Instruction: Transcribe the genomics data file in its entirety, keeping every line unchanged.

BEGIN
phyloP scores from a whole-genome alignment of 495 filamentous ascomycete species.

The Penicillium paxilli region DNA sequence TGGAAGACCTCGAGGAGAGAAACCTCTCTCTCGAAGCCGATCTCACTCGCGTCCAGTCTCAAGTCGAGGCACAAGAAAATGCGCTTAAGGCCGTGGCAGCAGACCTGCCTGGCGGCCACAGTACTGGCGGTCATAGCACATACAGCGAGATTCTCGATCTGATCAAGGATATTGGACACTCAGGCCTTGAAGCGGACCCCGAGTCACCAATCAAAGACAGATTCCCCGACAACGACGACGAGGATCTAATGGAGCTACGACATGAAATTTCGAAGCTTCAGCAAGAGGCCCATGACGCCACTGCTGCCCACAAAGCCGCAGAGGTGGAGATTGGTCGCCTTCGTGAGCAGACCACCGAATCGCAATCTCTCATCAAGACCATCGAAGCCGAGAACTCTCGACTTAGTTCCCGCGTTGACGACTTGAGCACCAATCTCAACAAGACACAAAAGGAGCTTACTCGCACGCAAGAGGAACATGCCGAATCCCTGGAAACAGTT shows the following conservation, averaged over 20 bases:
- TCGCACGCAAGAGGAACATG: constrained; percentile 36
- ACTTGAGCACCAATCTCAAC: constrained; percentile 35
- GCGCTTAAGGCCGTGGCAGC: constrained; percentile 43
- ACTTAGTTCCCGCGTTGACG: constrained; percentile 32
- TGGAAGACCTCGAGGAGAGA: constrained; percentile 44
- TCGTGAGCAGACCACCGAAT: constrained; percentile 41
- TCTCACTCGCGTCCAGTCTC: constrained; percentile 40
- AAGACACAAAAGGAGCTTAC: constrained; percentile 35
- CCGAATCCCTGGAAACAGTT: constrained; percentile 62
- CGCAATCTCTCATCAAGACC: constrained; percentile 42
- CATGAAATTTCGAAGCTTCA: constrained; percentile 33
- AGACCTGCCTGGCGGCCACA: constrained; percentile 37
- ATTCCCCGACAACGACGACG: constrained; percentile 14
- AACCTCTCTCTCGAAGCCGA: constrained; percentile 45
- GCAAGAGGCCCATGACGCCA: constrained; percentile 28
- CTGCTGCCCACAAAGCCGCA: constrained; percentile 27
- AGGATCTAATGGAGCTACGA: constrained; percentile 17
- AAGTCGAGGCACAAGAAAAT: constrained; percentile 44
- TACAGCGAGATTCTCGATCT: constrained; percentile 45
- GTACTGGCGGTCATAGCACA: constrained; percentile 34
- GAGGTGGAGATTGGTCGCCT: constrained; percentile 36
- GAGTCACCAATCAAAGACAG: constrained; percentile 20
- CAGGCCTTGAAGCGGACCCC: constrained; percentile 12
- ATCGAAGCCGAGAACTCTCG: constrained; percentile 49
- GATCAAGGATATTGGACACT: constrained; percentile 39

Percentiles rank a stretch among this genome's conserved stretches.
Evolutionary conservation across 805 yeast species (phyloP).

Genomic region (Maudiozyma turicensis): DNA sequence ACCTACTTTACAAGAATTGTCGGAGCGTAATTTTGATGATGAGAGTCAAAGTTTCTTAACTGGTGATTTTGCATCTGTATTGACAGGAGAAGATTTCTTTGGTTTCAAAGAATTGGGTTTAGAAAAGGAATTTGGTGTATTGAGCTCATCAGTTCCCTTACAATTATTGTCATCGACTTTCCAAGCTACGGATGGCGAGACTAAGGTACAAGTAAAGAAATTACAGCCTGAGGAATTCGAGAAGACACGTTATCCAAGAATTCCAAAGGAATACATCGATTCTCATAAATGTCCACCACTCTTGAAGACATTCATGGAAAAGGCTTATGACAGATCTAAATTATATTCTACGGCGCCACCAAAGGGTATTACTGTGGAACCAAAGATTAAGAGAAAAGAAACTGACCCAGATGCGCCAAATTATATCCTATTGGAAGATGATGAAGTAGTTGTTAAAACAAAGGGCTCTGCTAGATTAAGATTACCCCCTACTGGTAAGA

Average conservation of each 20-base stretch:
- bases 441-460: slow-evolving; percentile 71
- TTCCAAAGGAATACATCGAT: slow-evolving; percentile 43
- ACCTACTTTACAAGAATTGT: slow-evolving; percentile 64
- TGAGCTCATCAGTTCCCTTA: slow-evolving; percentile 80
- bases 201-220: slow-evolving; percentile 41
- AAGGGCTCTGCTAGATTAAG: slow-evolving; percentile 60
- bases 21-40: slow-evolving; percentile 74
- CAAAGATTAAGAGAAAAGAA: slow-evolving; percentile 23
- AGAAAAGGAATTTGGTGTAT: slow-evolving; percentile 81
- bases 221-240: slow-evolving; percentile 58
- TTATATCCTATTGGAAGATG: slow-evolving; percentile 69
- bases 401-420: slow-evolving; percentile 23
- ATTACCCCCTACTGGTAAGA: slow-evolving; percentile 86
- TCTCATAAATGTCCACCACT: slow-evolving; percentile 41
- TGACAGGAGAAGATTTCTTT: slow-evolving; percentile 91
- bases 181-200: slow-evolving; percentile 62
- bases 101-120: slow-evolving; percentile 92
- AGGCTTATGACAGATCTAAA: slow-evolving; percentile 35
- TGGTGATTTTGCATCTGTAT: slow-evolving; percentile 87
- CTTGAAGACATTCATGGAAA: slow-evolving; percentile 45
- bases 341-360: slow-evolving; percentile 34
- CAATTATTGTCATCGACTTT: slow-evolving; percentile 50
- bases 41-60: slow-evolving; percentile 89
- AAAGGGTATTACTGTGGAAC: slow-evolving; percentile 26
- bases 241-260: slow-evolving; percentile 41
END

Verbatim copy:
phyloP scores from a whole-genome alignment of 495 filamentous ascomycete species.

The Penicillium paxilli region DNA sequence TGGAAGACCTCGAGGAGAGAAACCTCTCTCTCGAAGCCGATCTCACTCGCGTCCAGTCTCAAGTCGAGGCACAAGAAAATGCGCTTAAGGCCGTGGCAGCAGACCTGCCTGGCGGCCACAGTACTGGCGGTCATAGCACATACAGCGAGATTCTCGATCTGATCAAGGATATTGGACACTCAGGCCTTGAAGCGGACCCCGAGTCACCAATCAAAGACAGATTCCCCGACAACGACGACGAGGATCTAATGGAGCTACGACATGAAATTTCGAAGCTTCAGCAAGAGGCCCATGACGCCACTGCTGCCCACAAAGCCGCAGAGGTGGAGATTGGTCGCCTTCGTGAGCAGACCACCGAATCGCAATCTCTCATCAAGACCATCGAAGCCGAGAACTCTCGACTTAGTTCCCGCGTTGACGACTTGAGCACCAATCTCAACAAGACACAAAAGGAGCTTACTCGCACGCAAGAGGAACATGCCGAATCCCTGGAAACAGTT shows the following conservation, averaged over 20 bases:
- TCGCACGCAAGAGGAACATG: constrained; percentile 36
- ACTTGAGCACCAATCTCAAC: constrained; percentile 35
- GCGCTTAAGGCCGTGGCAGC: constrained; percentile 43
- ACTTAGTTCCCGCGTTGACG: constrained; percentile 32
- TGGAAGACCTCGAGGAGAGA: constrained; percentile 44
- TCGTGAGCAGACCACCGAAT: constrained; percentile 41
- TCTCACTCGCGTCCAGTCTC: constrained; percentile 40
- AAGACACAAAAGGAGCTTAC: constrained; percentile 35
- CCGAATCCCTGGAAACAGTT: constrained; percentile 62
- CGCAATCTCTCATCAAGACC: constrained; percentile 42
- CATGAAATTTCGAAGCTTCA: constrained; percentile 33
- AGACCTGCCTGGCGGCCACA: constrained; percentile 37
- ATTCCCCGACAACGACGACG: constrained; percentile 14
- AACCTCTCTCTCGAAGCCGA: constrained; percentile 45
- GCAAGAGGCCCATGACGCCA: constrained; percentile 28
- CTGCTGCCCACAAAGCCGCA: constrained; percentile 27
- AGGATCTAATGGAGCTACGA: constrained; percentile 17
- AAGTCGAGGCACAAGAAAAT: constrained; percentile 44
- TACAGCGAGATTCTCGATCT: constrained; percentile 45
- GTACTGGCGGTCATAGCACA: constrained; percentile 34
- GAGGTGGAGATTGGTCGCCT: constrained; percentile 36
- GAGTCACCAATCAAAGACAG: constrained; percentile 20
- CAGGCCTTGAAGCGGACCCC: constrained; percentile 12
- ATCGAAGCCGAGAACTCTCG: constrained; percentile 49
- GATCAAGGATATTGGACACT: constrained; percentile 39

Percentiles rank a stretch among this genome's conserved stretches.
Evolutionary conservation across 805 yeast species (phyloP).

Genomic region (Maudiozyma turicensis): DNA sequence ACCTACTTTACAAGAATTGTCGGAGCGTAATTTTGATGATGAGAGTCAAAGTTTCTTAACTGGTGATTTTGCATCTGTATTGACAGGAGAAGATTTCTTTGGTTTCAAAGAATTGGGTTTAGAAAAGGAATTTGGTGTATTGAGCTCATCAGTTCCCTTACAATTATTGTCATCGACTTTCCAAGCTACGGATGGCGAGACTAAGGTACAAGTAAAGAAATTACAGCCTGAGGAATTCGAGAAGACACGTTATCCAAGAATTCCAAAGGAATACATCGATTCTCATAAATGTCCACCACTCTTGAAGACATTCATGGAAAAGGCTTATGACAGATCTAAATTATATTCTACGGCGCCACCAAAGGGTATTACTGTGGAACCAAAGATTAAGAGAAAAGAAACTGACCCAGATGCGCCAAATTATATCCTATTGGAAGATGATGAAGTAGTTGTTAAAACAAAGGGCTCTGCTAGATTAAGATTACCCCCTACTGGTAAGA

Average conservation of each 20-base stretch:
- bases 441-460: slow-evolving; percentile 71
- TTCCAAAGGAATACATCGAT: slow-evolving; percentile 43
- ACCTACTTTACAAGAATTGT: slow-evolving; percentile 64
- TGAGCTCATCAGTTCCCTTA: slow-evolving; percentile 80
- bases 201-220: slow-evolving; percentile 41
- AAGGGCTCTGCTAGATTAAG: slow-evolving; percentile 60
- bases 21-40: slow-evolving; percentile 74
- CAAAGATTAAGAGAAAAGAA: slow-evolving; percentile 23
- AGAAAAGGAATTTGGTGTAT: slow-evolving; percentile 81
- bases 221-240: slow-evolving; percentile 58
- TTATATCCTATTGGAAGATG: slow-evolving; percentile 69
- bases 401-420: slow-evolving; percentile 23
- ATTACCCCCTACTGGTAAGA: slow-evolving; percentile 86
- TCTCATAAATGTCCACCACT: slow-evolving; percentile 41
- TGACAGGAGAAGATTTCTTT: slow-evolving; percentile 91
- bases 181-200: slow-evolving; percentile 62
- bases 101-120: slow-evolving; percentile 92
- AGGCTTATGACAGATCTAAA: slow-evolving; percentile 35
- TGGTGATTTTGCATCTGTAT: slow-evolving; percentile 87
- CTTGAAGACATTCATGGAAA: slow-evolving; percentile 45
- bases 341-360: slow-evolving; percentile 34
- CAATTATTGTCATCGACTTT: slow-evolving; percentile 50
- bases 41-60: slow-evolving; percentile 89
- AAAGGGTATTACTGTGGAAC: slow-evolving; percentile 26
- bases 241-260: slow-evolving; percentile 41